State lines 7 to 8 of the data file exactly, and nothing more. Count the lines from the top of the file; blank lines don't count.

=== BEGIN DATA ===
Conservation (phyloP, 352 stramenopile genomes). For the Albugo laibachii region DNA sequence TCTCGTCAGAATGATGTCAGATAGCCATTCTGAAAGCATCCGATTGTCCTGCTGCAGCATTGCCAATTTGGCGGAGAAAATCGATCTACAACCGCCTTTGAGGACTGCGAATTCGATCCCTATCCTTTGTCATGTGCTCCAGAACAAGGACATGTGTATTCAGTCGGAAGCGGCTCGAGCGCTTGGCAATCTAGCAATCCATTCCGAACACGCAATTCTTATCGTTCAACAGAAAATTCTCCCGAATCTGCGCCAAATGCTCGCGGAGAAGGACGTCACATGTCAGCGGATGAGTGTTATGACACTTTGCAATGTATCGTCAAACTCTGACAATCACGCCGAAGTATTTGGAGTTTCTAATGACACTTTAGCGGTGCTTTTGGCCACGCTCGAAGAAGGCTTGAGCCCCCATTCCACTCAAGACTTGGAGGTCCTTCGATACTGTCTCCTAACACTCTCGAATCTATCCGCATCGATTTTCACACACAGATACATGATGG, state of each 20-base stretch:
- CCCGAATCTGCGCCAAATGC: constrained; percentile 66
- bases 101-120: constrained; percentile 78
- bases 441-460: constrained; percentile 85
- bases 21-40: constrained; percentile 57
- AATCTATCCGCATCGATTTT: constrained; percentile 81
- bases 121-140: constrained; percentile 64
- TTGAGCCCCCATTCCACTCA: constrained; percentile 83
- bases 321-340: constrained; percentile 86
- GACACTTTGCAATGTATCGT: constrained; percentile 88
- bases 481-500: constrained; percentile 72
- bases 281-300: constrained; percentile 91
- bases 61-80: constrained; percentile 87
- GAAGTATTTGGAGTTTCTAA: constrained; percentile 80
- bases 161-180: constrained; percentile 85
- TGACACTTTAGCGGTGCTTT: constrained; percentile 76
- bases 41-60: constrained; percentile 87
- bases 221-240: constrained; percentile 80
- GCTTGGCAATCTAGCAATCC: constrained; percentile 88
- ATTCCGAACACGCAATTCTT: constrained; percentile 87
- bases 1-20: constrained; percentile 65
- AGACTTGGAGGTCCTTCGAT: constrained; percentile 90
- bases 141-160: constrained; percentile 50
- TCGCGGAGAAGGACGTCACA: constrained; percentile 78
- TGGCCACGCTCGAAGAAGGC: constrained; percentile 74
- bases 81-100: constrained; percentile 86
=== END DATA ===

- bases 121-140: constrained; percentile 64
- TTGAGCCCCCATTCCACTCA: constrained; percentile 83